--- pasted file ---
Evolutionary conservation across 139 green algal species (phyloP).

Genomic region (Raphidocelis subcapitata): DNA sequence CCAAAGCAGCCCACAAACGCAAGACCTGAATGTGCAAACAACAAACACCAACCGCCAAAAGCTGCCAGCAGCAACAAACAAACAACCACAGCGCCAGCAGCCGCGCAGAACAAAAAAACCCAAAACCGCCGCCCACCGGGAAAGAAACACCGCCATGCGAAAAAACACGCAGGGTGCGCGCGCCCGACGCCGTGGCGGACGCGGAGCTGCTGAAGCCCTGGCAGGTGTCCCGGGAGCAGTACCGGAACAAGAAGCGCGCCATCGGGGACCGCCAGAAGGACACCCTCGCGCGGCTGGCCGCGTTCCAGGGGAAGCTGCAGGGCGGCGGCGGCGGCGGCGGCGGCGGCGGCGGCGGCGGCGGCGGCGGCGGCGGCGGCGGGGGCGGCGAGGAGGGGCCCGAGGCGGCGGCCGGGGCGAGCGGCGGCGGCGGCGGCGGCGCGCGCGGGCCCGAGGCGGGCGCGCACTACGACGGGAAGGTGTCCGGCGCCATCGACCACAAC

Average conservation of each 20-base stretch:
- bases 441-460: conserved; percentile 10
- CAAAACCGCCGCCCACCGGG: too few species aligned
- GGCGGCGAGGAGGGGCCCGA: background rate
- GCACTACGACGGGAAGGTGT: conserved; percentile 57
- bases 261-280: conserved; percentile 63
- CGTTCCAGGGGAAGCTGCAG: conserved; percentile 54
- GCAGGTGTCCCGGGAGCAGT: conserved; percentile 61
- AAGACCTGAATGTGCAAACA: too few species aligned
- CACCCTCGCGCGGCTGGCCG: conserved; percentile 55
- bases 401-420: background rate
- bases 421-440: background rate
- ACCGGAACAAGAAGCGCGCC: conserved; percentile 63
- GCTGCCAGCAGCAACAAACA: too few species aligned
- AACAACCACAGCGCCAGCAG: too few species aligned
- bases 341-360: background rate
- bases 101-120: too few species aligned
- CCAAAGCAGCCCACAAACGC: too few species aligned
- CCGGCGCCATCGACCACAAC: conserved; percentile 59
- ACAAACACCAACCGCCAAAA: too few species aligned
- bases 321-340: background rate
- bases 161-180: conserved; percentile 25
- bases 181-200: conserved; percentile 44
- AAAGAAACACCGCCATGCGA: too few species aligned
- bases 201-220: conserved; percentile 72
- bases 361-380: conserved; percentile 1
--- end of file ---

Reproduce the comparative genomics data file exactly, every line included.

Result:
Evolutionary conservation across 139 green algal species (phyloP).

Genomic region (Raphidocelis subcapitata): DNA sequence CCAAAGCAGCCCACAAACGCAAGACCTGAATGTGCAAACAACAAACACCAACCGCCAAAAGCTGCCAGCAGCAACAAACAAACAACCACAGCGCCAGCAGCCGCGCAGAACAAAAAAACCCAAAACCGCCGCCCACCGGGAAAGAAACACCGCCATGCGAAAAAACACGCAGGGTGCGCGCGCCCGACGCCGTGGCGGACGCGGAGCTGCTGAAGCCCTGGCAGGTGTCCCGGGAGCAGTACCGGAACAAGAAGCGCGCCATCGGGGACCGCCAGAAGGACACCCTCGCGCGGCTGGCCGCGTTCCAGGGGAAGCTGCAGGGCGGCGGCGGCGGCGGCGGCGGCGGCGGCGGCGGCGGCGGCGGCGGCGGCGGCGGCGGGGGCGGCGAGGAGGGGCCCGAGGCGGCGGCCGGGGCGAGCGGCGGCGGCGGCGGCGGCGCGCGCGGGCCCGAGGCGGGCGCGCACTACGACGGGAAGGTGTCCGGCGCCATCGACCACAAC

Average conservation of each 20-base stretch:
- bases 441-460: conserved; percentile 10
- CAAAACCGCCGCCCACCGGG: too few species aligned
- GGCGGCGAGGAGGGGCCCGA: background rate
- GCACTACGACGGGAAGGTGT: conserved; percentile 57
- bases 261-280: conserved; percentile 63
- CGTTCCAGGGGAAGCTGCAG: conserved; percentile 54
- GCAGGTGTCCCGGGAGCAGT: conserved; percentile 61
- AAGACCTGAATGTGCAAACA: too few species aligned
- CACCCTCGCGCGGCTGGCCG: conserved; percentile 55
- bases 401-420: background rate
- bases 421-440: background rate
- ACCGGAACAAGAAGCGCGCC: conserved; percentile 63
- GCTGCCAGCAGCAACAAACA: too few species aligned
- AACAACCACAGCGCCAGCAG: too few species aligned
- bases 341-360: background rate
- bases 101-120: too few species aligned
- CCAAAGCAGCCCACAAACGC: too few species aligned
- CCGGCGCCATCGACCACAAC: conserved; percentile 59
- ACAAACACCAACCGCCAAAA: too few species aligned
- bases 321-340: background rate
- bases 161-180: conserved; percentile 25
- bases 181-200: conserved; percentile 44
- AAAGAAACACCGCCATGCGA: too few species aligned
- bases 201-220: conserved; percentile 72
- bases 361-380: conserved; percentile 1